Real Prospects, the Simplest Functionality They Will Pay For, and Team Members Who Can Help

Written by Sean Murphy. Posted in 1 Idea Stage, 2 Open for Business Stage

Q:  I have worked as a manager in corporate IT for many years, saved my money, and now have an idea for a new product. I need a plan to go from essentially nothing but the idea to building an organization that can support a service-first or  concierge MVP and the metrics in place to enable migration to a full product and profitable business.  Getting off zero seems to be my problem.

A: There is a temptation given you have a good idea and money to last for a while to go into execution mode: writing code and hiring staff. but there is probably very little risk that you cannot get the code developed and if you have some experience in hiring to bring reasonably talented people on board. The risk is in building–or offering in the case of a service-first MVP–something that people will pay for.

At a subconscious level this may be why you are having trouble getting off zero. It’s also possible that after many years in corporate IT you may be more energized by a career than a startup: in either event you should pay attention to your lack of energy.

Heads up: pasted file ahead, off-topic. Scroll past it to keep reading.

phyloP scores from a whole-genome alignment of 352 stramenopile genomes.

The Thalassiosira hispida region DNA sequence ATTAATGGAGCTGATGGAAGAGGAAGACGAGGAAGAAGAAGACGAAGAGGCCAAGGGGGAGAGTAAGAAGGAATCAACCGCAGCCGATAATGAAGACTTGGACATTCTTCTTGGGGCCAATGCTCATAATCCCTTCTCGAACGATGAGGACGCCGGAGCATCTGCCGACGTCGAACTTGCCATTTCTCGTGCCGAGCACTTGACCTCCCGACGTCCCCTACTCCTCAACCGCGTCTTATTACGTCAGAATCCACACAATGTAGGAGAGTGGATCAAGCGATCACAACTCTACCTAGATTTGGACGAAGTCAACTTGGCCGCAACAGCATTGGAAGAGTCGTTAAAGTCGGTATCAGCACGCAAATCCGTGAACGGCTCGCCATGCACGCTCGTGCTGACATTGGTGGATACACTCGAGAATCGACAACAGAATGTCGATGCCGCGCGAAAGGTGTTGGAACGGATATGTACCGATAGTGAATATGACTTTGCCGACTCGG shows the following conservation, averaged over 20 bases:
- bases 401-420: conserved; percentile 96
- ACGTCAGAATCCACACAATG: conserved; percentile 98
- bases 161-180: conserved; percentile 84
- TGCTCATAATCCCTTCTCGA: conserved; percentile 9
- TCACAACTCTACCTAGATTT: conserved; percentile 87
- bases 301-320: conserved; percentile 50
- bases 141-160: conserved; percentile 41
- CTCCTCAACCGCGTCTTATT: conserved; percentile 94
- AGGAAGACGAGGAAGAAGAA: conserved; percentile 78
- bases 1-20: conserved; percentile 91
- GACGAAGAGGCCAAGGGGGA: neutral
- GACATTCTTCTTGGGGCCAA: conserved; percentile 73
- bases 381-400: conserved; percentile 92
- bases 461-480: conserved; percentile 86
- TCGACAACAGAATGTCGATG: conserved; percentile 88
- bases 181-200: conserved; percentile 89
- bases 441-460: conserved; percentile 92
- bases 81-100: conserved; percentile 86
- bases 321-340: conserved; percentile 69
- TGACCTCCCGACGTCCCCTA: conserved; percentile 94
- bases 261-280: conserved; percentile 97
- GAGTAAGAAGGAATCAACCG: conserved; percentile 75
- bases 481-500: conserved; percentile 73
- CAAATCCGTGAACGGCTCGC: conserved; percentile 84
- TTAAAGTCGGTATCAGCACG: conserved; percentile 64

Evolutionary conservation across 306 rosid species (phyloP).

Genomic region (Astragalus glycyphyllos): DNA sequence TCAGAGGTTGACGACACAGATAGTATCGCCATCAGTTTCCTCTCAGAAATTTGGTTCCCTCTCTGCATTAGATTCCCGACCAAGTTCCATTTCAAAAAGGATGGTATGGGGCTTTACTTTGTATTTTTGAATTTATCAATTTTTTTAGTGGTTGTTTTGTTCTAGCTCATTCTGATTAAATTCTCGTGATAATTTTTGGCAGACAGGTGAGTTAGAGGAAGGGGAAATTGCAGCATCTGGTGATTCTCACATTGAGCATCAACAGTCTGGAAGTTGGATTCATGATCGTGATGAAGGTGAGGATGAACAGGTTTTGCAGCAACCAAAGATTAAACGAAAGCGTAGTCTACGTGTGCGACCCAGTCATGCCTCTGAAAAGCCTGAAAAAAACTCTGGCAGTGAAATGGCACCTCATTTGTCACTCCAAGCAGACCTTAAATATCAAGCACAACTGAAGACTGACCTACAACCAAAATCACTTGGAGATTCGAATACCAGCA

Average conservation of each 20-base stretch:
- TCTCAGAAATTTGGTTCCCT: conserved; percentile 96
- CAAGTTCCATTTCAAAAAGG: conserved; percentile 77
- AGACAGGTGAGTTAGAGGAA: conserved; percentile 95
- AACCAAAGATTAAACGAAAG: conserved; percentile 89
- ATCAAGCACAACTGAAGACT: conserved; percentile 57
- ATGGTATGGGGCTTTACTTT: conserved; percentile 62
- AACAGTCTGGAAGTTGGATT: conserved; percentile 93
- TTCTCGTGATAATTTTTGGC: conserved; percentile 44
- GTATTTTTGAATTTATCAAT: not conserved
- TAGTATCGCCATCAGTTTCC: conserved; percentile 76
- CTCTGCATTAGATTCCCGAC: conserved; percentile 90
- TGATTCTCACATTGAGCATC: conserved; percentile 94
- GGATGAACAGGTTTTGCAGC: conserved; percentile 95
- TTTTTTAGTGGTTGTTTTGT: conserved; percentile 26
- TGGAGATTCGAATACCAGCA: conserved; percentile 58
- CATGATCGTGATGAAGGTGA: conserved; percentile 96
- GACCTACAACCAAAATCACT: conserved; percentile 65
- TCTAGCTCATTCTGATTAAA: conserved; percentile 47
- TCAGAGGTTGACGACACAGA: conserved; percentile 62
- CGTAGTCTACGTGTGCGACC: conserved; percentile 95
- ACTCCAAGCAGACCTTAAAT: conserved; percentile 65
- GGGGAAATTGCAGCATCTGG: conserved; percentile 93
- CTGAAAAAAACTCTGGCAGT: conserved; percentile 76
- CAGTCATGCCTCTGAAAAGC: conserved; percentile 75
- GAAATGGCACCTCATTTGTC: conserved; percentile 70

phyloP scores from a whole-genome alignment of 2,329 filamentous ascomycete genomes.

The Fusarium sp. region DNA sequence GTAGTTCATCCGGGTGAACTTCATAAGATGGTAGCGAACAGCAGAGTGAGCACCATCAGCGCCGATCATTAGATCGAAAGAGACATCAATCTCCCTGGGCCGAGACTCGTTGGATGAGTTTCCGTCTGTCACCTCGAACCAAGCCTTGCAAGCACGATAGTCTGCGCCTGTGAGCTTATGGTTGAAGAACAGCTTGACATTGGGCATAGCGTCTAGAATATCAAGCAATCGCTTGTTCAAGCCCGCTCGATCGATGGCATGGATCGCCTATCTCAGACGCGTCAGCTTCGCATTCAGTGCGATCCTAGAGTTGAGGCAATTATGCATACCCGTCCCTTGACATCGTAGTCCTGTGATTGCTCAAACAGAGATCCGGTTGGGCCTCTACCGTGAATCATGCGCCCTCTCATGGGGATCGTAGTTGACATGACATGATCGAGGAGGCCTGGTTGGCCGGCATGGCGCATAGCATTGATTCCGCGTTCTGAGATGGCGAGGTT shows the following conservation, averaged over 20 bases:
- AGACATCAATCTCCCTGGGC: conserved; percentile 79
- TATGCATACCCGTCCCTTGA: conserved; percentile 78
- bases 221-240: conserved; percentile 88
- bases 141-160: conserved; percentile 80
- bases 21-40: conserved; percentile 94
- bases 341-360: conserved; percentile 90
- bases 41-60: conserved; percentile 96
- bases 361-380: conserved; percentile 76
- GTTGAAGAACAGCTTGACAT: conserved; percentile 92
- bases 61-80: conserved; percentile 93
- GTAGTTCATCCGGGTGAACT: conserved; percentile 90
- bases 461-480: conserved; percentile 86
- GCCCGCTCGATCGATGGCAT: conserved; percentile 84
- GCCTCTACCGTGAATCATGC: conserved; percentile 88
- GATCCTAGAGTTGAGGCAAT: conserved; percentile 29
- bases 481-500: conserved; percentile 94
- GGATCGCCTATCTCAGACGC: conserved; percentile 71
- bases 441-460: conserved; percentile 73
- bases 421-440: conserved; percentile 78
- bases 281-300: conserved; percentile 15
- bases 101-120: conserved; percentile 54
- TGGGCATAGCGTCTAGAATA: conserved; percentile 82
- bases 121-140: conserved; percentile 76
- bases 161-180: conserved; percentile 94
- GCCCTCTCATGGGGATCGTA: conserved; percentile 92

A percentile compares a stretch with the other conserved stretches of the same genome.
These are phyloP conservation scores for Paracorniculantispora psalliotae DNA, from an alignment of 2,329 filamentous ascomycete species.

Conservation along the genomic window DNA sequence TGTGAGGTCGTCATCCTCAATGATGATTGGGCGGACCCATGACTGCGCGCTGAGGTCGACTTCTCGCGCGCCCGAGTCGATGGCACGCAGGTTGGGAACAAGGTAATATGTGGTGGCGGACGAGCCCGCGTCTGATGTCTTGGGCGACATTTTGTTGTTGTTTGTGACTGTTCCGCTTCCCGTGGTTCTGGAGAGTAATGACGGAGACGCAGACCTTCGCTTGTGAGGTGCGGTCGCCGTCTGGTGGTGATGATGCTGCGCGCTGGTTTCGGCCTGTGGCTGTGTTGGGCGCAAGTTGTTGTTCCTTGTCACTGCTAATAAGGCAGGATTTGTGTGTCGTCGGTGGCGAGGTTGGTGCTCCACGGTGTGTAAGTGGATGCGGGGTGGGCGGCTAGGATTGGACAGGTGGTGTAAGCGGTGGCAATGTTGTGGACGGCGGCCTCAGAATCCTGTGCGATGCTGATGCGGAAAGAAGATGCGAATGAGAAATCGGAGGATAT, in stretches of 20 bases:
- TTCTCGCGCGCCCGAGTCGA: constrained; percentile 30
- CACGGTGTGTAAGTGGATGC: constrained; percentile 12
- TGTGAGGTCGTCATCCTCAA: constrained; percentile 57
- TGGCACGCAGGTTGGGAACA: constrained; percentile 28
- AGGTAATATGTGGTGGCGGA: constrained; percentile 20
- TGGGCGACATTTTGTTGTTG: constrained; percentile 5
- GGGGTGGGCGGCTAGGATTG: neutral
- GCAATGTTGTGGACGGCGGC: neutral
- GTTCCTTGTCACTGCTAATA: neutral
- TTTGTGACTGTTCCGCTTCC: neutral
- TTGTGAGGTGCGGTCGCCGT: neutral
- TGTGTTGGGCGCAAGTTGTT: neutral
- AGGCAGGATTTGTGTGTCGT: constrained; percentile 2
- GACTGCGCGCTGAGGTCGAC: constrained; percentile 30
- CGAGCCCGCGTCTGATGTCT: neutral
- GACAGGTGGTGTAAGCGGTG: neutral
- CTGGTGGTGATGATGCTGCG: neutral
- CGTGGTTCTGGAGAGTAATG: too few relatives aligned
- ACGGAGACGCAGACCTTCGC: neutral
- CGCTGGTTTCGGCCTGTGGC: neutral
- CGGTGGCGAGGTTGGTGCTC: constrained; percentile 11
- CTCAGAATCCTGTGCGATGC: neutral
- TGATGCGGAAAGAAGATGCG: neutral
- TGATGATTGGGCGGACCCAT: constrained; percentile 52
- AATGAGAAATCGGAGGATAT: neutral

I would suggest that you do not force yourself too far into execution mode until you were confident that you had identified a problem that people would pay you to solve and that you knew how to find people or firms with the problem.

One way to start, which you can do without quitting your day job, is to make a list of a dozen to three dozen people you can talk to about the problem you plan to solve and contact them.

See if they have the problem, what their view on what a solution might look like, and what the value of the solution would be to them.

Mastering the mechanics of starting a company don’t represent a risk reducing milestone; here are three critical near term risks to focus on instead:

  1. Finding real prospects who acknowledge they have the problem, want to talk about it, and believe that it’s a critical business issue for them.
  2. Finding early team members who are energized by the problem and not a paycheck and can contribute relevant skills and/or domain knowledge.
  3. Understanding the minimum functionality or result you need to deliver to get paid.

You can work on all three of these without quitting your day job. Keep saving your money, you’ll need it once you start bootstrapping. And managing the conflicting priorities of a day job and a bootstrapped startup will be good practice for managing the conflicting requests from early customers and early prospects.

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